How to write a winning resumé

So, you’ve found an ad for your ideal job. Where do you start in updating your resumé?

In most instances, your resume is the first introduction the company or recruiter will have to you. It’s your chance to tell the reader why you’re suitable for the role and what you can bring to the company. Your resume is a marketing document; studies have found that the average time the decision-maker reads a resume before allocating to the ‘yes’, ‘no’ or ‘maybe’ pile is less than two minutes! With this in mind, here are some general resume development guidelines to help with format and content.

  • Keep plenty of white space in the document – this allows the reader to easily work through the information
  • Use 11 point font (10 point at a very minimum), otherwise the reader will need a magnifying glass. On the other hand, much bigger than 12 point font can distract from the message you’re trying to get across
  • Use a sans serif font like Arial, Calibri or Tahoma. Anything fancier is very distracting
  • Avoid colour – black and white is just fine. Too much colour or pictures can seem gimmicky
  • Keep the document fairly brief, between two and four pages should be the target
  • Don't include sensitive or personal information such as a photo or your date of birth, marital status, number of dependents or health status
  • Use bullet points to break up the information. Having paragraphs full of information makes it more difficult for the reader to take in
  • Present your work history in reverse chronological order (most recent job first) and you only need to go back 10-15 years. If you have had a long working history, you don't need to address your early roles, unless it's very relevant to the role you're applying for
  • Include details of your tickets, licences and site inductions. Don't take these as givens. The first person who reads your resume may not be completely familiar with your line of work so you need to be very specific
  • Unless the job ad specifically asks for them, keep your referees as 'available on request'. This allows you to choose the referees who can provide the information that best matches the role and it also gives you a chance to give them warning prior to the phone call!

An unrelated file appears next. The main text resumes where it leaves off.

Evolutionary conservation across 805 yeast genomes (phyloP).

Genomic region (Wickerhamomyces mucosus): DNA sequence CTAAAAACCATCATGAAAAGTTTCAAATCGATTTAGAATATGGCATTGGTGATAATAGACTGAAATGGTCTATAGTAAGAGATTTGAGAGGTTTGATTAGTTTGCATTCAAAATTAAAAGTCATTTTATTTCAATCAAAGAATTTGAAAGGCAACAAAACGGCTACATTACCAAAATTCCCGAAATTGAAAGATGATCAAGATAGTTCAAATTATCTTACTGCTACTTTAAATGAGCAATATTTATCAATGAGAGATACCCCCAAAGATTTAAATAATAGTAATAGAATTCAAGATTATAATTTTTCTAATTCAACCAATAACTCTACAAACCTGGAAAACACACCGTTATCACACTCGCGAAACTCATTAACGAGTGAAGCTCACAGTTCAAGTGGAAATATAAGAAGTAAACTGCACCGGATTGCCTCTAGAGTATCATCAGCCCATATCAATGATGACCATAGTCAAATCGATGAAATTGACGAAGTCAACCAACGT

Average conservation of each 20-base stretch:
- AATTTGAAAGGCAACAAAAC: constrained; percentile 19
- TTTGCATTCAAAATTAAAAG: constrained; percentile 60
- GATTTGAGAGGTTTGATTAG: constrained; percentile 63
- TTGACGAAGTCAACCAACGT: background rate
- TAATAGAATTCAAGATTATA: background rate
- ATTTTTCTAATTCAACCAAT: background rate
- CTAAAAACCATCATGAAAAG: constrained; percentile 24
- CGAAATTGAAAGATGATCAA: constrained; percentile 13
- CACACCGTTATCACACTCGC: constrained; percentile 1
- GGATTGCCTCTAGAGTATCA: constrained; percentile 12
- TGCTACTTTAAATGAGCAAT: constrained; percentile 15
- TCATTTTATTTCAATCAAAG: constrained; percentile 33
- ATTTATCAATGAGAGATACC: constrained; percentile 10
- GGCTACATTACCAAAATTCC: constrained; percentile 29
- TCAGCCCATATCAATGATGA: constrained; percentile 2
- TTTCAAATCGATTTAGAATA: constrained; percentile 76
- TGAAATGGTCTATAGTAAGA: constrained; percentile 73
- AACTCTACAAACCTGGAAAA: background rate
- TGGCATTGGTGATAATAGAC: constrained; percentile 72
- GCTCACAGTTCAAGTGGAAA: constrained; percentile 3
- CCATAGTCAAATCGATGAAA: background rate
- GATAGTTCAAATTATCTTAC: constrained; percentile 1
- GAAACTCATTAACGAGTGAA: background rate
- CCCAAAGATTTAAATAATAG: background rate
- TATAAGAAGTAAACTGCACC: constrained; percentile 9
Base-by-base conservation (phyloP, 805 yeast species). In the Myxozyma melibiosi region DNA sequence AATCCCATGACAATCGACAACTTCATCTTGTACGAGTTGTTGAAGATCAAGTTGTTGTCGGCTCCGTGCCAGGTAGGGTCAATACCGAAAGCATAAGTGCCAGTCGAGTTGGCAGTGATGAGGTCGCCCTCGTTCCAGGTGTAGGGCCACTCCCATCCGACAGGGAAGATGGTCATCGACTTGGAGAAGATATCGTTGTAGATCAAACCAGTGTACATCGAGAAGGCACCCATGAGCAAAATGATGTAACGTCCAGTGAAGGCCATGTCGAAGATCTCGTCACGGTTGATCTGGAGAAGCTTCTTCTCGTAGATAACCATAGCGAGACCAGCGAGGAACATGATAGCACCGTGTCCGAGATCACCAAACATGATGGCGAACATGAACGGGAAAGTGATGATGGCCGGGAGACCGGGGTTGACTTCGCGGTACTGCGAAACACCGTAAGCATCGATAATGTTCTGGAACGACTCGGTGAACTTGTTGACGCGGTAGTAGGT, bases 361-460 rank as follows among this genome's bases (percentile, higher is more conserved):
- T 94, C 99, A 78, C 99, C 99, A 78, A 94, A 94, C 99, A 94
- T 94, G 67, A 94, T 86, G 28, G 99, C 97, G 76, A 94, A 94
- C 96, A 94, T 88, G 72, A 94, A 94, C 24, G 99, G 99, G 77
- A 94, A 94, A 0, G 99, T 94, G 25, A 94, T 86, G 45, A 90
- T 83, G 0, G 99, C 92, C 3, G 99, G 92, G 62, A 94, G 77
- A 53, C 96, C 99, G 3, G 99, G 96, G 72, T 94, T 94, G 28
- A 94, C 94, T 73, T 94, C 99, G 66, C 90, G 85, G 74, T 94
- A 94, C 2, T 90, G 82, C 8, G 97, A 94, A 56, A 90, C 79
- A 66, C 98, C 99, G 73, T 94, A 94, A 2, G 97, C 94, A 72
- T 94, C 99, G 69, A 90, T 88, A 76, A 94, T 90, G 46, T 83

What will make my resume stand out?

I’m often asked “What will make my resume stand out?” Here are my top tips for a really competitive resume:

  • Include a short summary at the very start of your resume. This should introduce you, the areas you've specialised in and your key skills. Try for four or five bullet points
  • For each role you include in your resume, add both responsibilities and achievements. Your achievements can include special skills/knowledge that you've developed, projects you've worked on and targets met or exceeded. Achievements should be as specific as possible. Including achievements is a great way to make your resume more competitive
  • Tailor each application to suit the requirements of the job you're applying for. These requirements are easily found in a job ad or position description. A hiring manager or recruiter can very easily pick applications that have been submitted by candidates who have not gone to the effort of tailoring their application. In short, not a good look! Use the information from the ad or position description as a checklist to ensure that the information is included in your resume
  • Always attach a cover letter to accompany your resume. Rather than being a repetition of what's in your resume, it explains why you’re interested in the role/company and the specific skills that you have that match with the role requirements. Again this needs to be tailored
  • Once you've drafted your resume and cover letter, double check them for spelling and grammar. There's no quicker way to turn off a hiring manager or recruiter than submitting an application with mistakes. If spelling and grammar aren't your strengths, give your draft to someone who is good at spotting errors.

Next it’s a matter of nailing the interview!

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